Singapore

Public Prosecutor v. Roy Ngerng
Decision Date: October 7, 2015
A court of Singapore found Ngerng and five other protest participants guilty of “public nuisance” and organizing a demonstration without approval. Singaporean blogger and activist Roy Ngerng organized a demonstration in a public park to demand the government make changes to the compulsory savings plan. Prior to the protest, the group obtained permission from the Commissioner of Parks and Trees to give a “speech” in the park. Ngerng and his co-organizers allegedly refused to use an adjoining lawn of the park at the request of government officials, preferring to join demonstrators gathering at a nearby location. The court held that the permit obtained by Ngerng was granted for a specific purpose and that the demonstration was not covered by the permit. Ngerng was sentenced to pay a fine.
 

United States

Hodge v. Talkin
Decision Date: August 28, 2015
The Court of Appeals for the District of Columbia Circuit, reversing a district court’s judgment, ruled that the Supreme Court plaza is a non-public forum and that a statute limiting expressive conduct in the plaza was reasonable in serving the government’s legitimate interests. The legitimate interests were described as “maintaining the decorum and order befitting courthouses generally and the nation’s highest court in particular” and promoting “the appearance and actuality of [the] Court whose deliberations are immune to public opinion and invulnerable to public pressure.” College student Harold Hodge, standing in the  U.S. Supreme Court plaza 100 feet away from the building’s front doors, had held a sign that read: “The U.S. Gov. Allows Police To Illegally Murder And Brutalize African Americans And Hispanic People.” After refusing to leave the plaza, a police officer arrested Hodge for violating a federal law which prohibits the display of “a flag, banner, or device designed or adapted to bring into public notice a party, organization, or movement” in the building or grounds around the Supreme Court. The Court concluded that the plaza is a non-public forum for purposes of the First Amendment analysis.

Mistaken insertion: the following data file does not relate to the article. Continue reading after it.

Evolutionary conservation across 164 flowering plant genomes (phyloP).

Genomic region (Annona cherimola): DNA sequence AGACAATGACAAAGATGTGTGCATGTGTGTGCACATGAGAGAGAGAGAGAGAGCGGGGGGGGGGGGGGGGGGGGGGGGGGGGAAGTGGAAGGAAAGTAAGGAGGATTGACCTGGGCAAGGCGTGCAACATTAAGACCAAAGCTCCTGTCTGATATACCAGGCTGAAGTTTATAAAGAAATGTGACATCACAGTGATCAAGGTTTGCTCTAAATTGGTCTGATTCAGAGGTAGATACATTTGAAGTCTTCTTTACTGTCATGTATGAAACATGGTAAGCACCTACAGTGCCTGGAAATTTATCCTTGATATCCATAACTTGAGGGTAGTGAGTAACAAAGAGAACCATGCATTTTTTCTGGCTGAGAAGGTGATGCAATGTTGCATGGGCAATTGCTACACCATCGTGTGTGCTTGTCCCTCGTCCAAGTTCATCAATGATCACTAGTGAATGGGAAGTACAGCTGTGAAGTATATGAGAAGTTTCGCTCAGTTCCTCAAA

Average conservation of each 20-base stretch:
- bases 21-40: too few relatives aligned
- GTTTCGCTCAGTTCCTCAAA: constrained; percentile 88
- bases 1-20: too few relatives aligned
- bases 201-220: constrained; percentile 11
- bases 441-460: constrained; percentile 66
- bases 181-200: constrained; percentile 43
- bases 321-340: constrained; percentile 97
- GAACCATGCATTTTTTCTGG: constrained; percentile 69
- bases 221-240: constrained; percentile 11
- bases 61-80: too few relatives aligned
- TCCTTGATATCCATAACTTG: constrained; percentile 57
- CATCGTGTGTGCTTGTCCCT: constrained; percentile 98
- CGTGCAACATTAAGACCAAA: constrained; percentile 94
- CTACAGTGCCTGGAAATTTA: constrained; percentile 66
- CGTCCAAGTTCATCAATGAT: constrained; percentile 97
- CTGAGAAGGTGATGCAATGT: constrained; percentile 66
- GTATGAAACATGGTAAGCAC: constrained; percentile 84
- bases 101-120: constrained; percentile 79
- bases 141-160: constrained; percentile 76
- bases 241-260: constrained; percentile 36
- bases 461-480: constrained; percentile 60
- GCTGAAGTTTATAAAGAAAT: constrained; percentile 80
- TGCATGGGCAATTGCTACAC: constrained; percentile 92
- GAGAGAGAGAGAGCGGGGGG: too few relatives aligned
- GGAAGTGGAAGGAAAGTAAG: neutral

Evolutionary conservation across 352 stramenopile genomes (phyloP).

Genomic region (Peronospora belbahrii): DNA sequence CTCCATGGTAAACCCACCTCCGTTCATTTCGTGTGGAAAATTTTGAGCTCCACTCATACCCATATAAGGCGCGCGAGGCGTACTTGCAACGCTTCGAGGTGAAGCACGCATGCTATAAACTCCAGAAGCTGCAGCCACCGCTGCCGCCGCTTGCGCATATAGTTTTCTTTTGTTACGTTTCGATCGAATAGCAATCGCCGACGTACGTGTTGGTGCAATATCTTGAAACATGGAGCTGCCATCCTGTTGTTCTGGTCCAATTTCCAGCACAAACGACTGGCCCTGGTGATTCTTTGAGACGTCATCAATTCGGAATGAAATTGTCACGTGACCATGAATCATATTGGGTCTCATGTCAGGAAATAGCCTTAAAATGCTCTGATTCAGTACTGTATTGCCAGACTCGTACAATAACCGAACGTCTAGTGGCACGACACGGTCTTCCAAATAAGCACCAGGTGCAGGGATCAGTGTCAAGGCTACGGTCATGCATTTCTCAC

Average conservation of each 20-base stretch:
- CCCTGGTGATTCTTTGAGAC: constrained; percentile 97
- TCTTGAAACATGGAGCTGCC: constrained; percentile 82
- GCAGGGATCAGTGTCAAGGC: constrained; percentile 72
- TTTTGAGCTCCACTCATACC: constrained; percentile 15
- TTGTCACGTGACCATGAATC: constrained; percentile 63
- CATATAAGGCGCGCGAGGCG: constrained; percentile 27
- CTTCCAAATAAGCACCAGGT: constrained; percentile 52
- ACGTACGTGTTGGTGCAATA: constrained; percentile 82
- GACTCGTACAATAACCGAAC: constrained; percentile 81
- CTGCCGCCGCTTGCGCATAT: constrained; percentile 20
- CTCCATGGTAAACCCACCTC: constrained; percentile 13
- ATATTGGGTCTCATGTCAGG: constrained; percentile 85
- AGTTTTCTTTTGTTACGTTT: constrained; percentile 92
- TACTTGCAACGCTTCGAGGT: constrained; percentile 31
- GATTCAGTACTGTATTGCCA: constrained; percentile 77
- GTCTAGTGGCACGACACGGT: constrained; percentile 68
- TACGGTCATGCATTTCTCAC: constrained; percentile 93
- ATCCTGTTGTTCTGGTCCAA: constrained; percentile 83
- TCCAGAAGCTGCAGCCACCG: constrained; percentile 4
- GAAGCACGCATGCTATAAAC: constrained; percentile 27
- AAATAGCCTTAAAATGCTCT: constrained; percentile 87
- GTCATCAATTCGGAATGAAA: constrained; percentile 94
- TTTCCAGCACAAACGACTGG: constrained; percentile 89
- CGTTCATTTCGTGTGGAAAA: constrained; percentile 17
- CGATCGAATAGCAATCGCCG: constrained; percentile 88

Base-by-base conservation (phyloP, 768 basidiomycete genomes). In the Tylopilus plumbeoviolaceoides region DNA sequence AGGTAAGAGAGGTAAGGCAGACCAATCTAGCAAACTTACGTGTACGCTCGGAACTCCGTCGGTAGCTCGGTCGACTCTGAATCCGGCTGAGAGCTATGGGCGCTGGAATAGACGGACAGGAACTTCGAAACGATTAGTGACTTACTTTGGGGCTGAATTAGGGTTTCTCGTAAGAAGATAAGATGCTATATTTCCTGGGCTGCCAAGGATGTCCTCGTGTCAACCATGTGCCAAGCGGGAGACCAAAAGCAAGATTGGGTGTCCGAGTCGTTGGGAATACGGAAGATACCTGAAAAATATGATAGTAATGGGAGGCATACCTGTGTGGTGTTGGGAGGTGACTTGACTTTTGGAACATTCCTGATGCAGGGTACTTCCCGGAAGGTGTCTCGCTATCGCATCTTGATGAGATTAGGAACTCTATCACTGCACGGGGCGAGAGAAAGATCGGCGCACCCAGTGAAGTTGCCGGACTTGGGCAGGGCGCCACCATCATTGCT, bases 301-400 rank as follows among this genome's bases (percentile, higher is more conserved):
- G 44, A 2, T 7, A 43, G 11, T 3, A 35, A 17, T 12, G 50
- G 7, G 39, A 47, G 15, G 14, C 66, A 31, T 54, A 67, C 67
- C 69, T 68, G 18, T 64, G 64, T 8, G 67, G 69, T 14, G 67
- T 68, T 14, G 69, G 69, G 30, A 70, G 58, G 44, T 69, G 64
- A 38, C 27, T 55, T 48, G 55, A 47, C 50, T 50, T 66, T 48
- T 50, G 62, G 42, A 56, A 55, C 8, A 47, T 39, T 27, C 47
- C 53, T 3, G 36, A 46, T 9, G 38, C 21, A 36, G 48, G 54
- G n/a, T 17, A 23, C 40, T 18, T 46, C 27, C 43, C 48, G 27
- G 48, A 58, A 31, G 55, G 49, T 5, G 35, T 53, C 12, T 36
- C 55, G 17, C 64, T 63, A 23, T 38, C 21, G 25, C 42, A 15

For more Information on freedom of assembly, see the list of 53 cases in the Global Freedom of Expression database on Freedom of Association and Assembly/Protests.  
Columbia Global Freedom of Expression seeks to advance understanding of the international and national norms and institutions that best protect the free flow of information and expression in an inter-connected global community with major common challenges to address. 

 
For comments or inquiries please email us at globalfreespeech@columbia.edu 
Copyright © 2017 Columbia Global Freedom of Expression, All rights reserved.